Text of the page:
An authentic Greek Salad is a revel in summer flavors. Sweet, tart tomatoes, floral cucumbers, and piquant peppers countered by creamy feta and succulent olives. Lacking the adornment of dressing, it relies completely upon your ability to select the freshest and most flavorful ingredients. If you’re not already familiar with your local farmers market, consider this an opportunity to change that.
Speaking of markets, if you live near any significant population of Greeks, seek out their supermarket and get your feta and olives there. Supermarket specimens of each will do, but they lack a certain something. Here in Los Angeles, I stock my Greek pantry at Papa Cristo’s.
In lieu of dressing, have your favorite unfiltered olive oil and red wine vinegar at hand as well as a bit of salt. But use them only on what’s on your plate, and sparingly at that. The idea is to enjoy each bite as an individual celebration of the vegetable. It’s all very Spartan, I’m sure.
This recipe serves four as part of a larger spread, two if just accompanied by bread and wine.
1 large, ripe tomato
3 Persian cucumbers
1 ripe bell pepper of any color
3 – 5 thick slices of sheep’s milk feta
8 – 12 brine cured Kalamata olives
1/2 tsp Greek oregano
Cut tomatoes, cucumbers, and peppers into bite-sized chunks. Trim white parts off of scallions and cut lengthwise into quarters. Thinly slice the green part of the scallion into rings. Lay the majority of the cucumbers at the bottom of a wide bowl and scatter over the scallion greens. Cover with tomatoes, then peppers. Scatter remaining cucumbers around the outer edge and lay on the quartered scallion whites. Scatter olives at the center of the salad and then lay on the planks of feta. Sprinkle over the oregano and eat!
This salad can be made up to three hours ahead and held in the refrigerator, covered in plastic wrap. Wait to add the cheese, olives, and oregano until just before serving.
Poundcake is the little black dress of desserts. Enjoyed for its splendid simplicity or made part of a larger ensemble, it is always an effortless star. My poundcake light as air and twice as tasty. Cinnamon brings an exotic perfume to the classic, and European style (Plugra or Kerrygold) butter is worth the splurge when you want to impress.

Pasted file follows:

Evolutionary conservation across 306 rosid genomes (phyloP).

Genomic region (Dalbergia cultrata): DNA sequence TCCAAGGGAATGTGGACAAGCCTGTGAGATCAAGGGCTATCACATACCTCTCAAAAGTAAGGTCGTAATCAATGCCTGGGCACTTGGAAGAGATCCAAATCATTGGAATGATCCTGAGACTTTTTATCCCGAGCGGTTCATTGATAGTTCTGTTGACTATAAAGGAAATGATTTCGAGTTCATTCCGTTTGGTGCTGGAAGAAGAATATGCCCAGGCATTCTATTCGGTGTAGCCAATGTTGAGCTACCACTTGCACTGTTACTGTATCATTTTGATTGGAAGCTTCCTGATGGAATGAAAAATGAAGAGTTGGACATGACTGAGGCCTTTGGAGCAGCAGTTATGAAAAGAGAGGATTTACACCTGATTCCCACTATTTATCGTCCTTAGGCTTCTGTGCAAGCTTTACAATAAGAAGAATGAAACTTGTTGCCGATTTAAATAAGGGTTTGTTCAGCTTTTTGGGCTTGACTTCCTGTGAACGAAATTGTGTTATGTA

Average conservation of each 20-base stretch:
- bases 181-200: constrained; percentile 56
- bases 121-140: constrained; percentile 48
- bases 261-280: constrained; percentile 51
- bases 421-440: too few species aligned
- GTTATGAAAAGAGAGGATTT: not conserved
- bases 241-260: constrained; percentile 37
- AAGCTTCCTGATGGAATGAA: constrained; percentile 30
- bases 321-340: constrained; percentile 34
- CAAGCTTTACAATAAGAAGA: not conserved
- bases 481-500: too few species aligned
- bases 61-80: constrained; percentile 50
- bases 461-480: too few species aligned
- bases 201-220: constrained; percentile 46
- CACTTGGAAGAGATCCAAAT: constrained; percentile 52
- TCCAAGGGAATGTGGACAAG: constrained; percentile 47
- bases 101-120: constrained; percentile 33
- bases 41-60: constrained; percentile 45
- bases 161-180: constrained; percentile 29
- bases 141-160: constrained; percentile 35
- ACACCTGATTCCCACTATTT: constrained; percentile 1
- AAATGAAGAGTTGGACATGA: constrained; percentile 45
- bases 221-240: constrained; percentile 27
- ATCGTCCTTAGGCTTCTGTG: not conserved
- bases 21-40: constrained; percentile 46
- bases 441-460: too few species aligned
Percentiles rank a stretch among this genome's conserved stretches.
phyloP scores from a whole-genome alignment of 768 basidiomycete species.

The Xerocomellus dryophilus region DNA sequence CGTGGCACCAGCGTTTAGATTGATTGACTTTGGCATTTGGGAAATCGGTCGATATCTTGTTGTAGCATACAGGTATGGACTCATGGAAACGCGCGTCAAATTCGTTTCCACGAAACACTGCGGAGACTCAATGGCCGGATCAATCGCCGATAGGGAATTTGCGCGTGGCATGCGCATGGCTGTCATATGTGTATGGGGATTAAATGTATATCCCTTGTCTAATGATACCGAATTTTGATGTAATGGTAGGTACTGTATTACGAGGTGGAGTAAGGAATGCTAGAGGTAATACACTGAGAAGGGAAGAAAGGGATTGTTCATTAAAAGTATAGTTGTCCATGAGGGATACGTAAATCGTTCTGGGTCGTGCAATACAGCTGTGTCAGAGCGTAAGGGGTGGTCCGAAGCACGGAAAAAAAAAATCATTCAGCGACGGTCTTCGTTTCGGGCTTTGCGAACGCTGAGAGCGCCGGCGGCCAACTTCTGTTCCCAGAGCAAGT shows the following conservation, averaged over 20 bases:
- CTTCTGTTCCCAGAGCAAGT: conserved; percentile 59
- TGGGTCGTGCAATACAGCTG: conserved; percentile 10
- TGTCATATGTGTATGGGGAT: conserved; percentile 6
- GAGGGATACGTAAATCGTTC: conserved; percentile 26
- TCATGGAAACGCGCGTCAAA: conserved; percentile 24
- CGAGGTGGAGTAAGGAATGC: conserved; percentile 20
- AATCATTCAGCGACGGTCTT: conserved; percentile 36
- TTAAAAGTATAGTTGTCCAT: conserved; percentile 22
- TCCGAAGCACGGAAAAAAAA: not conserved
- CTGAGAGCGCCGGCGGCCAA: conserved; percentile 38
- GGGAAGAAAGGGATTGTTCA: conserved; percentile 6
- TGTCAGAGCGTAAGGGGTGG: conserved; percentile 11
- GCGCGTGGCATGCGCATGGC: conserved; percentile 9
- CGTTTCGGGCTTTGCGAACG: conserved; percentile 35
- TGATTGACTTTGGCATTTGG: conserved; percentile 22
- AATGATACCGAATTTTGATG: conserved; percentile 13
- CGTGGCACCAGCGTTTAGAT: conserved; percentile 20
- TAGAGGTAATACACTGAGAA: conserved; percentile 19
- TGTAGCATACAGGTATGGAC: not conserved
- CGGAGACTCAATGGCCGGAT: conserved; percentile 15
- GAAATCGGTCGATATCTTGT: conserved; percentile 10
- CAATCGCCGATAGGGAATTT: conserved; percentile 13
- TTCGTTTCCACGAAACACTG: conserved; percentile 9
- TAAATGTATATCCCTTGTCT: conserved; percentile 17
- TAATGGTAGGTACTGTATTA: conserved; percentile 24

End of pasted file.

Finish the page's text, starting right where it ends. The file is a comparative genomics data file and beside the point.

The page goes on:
I cannot help but admire a deceptively simple cake whose name enshrines an entire recipe in one word. The pound in poundcake is a reference to how much of each of the main ingredients (eggs, flour, butter, and sugar) are required. It’s another way of saying, “a cake of equal parts eggs, flour, butter, and sugar.”
That sounds a lot like a ratio. And you know I love a good ratio in the kitchen! See the one that underlies this recipe here.
This recipe yields one 10-inch Bundt or two 4-cup loaves.
Brown Sugar Poundcake
336g cake flour
18g baking powder
1/2 tsp cinnamon (optional but highly recommended)
336g unsalted butter, room temperature
336g brown sugar
6 large eggs
1 tsp vanilla
Preheat oven to 325º and set the rack in the middle position. Lightly grease your pan(s) with butter.
Weigh all the dry ingredients and butter into the work bowl of a stand mixer. With the cake paddle attachment, mix on low until the butter is completely incorporated and the mixture resembles damp sand.
Beat eggs and vanilla together in a bowl and then add to flour mixture. Beat on #2 for a minute. Stop mixer and scrape down the edges of the bowl with a silicon spatula. Beat on #4 for 30 seconds and then scrape the bowl down again. Beat on #4 for a minute.
Scrape batter into pan and smooth with spatula. Rap the pan on the counter three or four times to dislodge any air bubbles and then place in oven.
Bake for 45 minutes or until a toothpick inserted into the center comes out clean. Cool in the pan on a rack for 20 minutes. Turn poundcake out and cool, still on the rack, for at least an hour before cutting.